There are literally hundreds of raw pizza recipes out there, but how many of them actually taste like or resemble pizza? Kids aren’t easily fooled into liking a food. If you call it pizza but it tastes and looks nothing like what they know as pizza, chances are they will sulk, throw a tantrum and demand home delivery.

If you’re happy to keep “normal” pizza in your food repertoire, it can be an excellent way to ramp up the raw. Ditch the takeaway and make your own, for starters. If you can make the dough from scratch, great – otherwise choose a relatively healthy option like wholemeal lebanese bread or Mountain Bread as a base.

The sauce is your first port of call for getting sneaky with raw. Before adding your toppings, blend up a fresh, nutritious, simple sauce using a combo of fresh raw ingredients:

  • tomatoes
  • basil
  • parsley
  • celery
  • garlic.

Season with a little salt and pepper. Blend to a paste or thick sauce and spread on your pizza base. It’s going in the oven so of course it won’t be raw, but you’re starting with a fresh raw blend, not something heated or overly processed.

Once you’ve added a little bit of cheese (be sparing with dairy), add just a couple of toppings before putting into the oven. Think chopped olives, thinly sliced red onion and grilled eggplant.

Once cooked, take it out of the oven and then ramp up the raw! While it’s still piping hot, top with loads of fresh raw ingredients that will soften a little with the heat of the cheese. Slice your veggies very thinly so that they do warm through. These options are great for topping a pizza:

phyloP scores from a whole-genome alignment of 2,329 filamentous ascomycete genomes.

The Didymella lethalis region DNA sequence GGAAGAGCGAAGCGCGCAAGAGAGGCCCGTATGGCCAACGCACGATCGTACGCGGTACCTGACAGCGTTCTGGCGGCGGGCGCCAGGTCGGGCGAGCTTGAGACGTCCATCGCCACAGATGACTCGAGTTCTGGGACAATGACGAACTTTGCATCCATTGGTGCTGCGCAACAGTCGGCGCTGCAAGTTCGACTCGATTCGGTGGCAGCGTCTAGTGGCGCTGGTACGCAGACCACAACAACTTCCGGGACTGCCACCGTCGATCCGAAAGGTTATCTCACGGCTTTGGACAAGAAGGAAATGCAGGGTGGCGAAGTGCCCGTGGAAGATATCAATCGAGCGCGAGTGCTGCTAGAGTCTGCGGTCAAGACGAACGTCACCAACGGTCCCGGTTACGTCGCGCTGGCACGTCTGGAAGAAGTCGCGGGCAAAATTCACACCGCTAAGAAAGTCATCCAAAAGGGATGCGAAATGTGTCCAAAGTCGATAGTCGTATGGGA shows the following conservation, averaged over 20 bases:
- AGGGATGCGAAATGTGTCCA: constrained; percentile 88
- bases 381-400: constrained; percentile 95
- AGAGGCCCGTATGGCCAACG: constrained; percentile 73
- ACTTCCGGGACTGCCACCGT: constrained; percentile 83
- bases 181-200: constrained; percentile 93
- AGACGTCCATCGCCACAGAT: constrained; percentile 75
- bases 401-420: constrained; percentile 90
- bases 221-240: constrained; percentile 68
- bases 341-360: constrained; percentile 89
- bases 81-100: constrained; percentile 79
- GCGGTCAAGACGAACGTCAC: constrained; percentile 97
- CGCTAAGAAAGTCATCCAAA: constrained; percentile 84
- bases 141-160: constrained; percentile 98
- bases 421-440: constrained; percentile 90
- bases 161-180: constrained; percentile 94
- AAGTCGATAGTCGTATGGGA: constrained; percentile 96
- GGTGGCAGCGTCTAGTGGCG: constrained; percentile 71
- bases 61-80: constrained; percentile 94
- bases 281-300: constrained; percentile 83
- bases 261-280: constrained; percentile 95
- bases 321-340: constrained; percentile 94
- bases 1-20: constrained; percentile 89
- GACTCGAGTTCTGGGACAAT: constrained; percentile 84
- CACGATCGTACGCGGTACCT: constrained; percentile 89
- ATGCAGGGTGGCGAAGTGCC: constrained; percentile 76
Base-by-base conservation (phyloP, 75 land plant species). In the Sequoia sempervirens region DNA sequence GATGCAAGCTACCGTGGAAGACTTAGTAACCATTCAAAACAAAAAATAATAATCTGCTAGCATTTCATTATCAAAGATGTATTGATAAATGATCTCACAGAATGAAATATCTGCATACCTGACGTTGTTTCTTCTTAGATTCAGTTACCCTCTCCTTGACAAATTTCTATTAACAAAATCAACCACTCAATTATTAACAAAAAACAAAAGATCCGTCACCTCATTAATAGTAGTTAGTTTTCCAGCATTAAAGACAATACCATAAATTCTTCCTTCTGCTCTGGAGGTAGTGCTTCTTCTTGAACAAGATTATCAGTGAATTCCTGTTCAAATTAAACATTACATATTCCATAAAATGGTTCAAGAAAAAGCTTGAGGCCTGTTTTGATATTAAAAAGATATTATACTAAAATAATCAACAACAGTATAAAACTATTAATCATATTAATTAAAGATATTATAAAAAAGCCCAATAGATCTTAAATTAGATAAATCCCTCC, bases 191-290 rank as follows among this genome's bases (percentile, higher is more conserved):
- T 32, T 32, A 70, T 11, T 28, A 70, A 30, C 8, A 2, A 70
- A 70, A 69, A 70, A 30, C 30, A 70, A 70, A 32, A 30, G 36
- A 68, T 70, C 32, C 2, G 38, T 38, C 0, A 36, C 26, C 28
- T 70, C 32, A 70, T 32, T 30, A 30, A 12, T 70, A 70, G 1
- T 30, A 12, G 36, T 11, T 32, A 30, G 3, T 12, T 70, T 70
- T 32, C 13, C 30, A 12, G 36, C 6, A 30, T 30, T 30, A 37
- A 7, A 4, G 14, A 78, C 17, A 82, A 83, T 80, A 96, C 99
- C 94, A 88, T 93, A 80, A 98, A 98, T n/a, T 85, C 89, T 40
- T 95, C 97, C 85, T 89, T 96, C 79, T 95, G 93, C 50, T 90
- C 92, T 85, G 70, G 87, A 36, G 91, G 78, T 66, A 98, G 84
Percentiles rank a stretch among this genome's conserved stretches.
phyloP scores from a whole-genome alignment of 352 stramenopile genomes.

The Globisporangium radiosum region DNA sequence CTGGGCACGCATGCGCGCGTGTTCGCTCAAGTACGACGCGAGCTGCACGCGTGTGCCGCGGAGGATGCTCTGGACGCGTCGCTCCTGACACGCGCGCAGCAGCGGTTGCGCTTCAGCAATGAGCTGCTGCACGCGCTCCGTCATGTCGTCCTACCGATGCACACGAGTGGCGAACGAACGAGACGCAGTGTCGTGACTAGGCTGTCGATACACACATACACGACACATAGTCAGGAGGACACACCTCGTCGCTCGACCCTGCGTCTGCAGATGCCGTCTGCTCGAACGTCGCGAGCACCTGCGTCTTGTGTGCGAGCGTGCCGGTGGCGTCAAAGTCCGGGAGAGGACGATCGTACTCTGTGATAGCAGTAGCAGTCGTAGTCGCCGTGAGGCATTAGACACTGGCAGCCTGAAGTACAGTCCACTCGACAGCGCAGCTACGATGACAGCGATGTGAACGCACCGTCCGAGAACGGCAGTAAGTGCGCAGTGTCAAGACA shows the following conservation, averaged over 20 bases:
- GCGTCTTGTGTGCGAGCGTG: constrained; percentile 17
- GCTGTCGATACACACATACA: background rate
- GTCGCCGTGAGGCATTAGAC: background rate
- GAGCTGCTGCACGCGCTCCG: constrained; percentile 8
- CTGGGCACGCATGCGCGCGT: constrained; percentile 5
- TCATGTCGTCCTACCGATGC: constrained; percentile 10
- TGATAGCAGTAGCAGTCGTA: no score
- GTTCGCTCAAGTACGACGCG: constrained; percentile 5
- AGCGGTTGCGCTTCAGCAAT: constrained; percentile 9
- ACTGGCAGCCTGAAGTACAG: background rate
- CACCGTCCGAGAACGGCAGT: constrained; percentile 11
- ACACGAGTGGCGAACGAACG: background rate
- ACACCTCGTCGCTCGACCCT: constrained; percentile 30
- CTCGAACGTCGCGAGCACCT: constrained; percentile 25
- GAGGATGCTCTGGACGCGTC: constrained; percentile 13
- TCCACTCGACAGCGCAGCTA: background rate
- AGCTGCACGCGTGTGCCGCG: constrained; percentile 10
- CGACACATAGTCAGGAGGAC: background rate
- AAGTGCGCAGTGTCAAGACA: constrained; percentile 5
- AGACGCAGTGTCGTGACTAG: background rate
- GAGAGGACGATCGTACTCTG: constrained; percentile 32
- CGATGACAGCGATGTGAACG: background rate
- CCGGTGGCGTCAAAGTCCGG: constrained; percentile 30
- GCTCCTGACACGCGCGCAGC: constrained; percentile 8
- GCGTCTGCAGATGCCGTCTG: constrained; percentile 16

• sliced tomato (any type)
  • zucchini
  • mushrooms
  • capsicum
  • extra fresh basil and parsley
  • rocket or spinach leaves.

You can then drizzle a little olive oil over the top.

When you take this middle-path approach with pizza, the result is more like a salad sandwich than junk or fast food.

Sauces and condiments

Sauces, condiments, dressings and dips hold so much opportunity for ramping up the raw in your diet. If it’s a topping you’d normally have hot, you can gently warm your raw version. Otherwise if it’s a salad dressing or sauce, you can create a totally raw, nutrient-dense blend of pure goodness that will make a convincing stand-in for your old favourite while adding an insane hit of nutrition that you and your family would otherwise be missing.

Here are some smart swaps:

  • Swap pasta sauce for a raw tomato-based blend (the pizza sauce above works well). Either warm gently before pouring over your pasta, or add raw and let the pasta heat it through.
  • Make a pesto minus the parmesan and use untoasted pine nuts (or other seed or nut).
  • Blend your favourite fresh herbs with garlic, lemon juice, olive oil and a little water for a quick salsa verde. This is great as a salad dressing too.
  • Guacamole is an eternal favourite raw recipe and can be used as a dip, a puree, or thinned out with olive oil as a creamy green dressing. Simply mash or blend avocado with garlic, lime juice, fresh chilli, coriander leaves and stems and a dash of salt.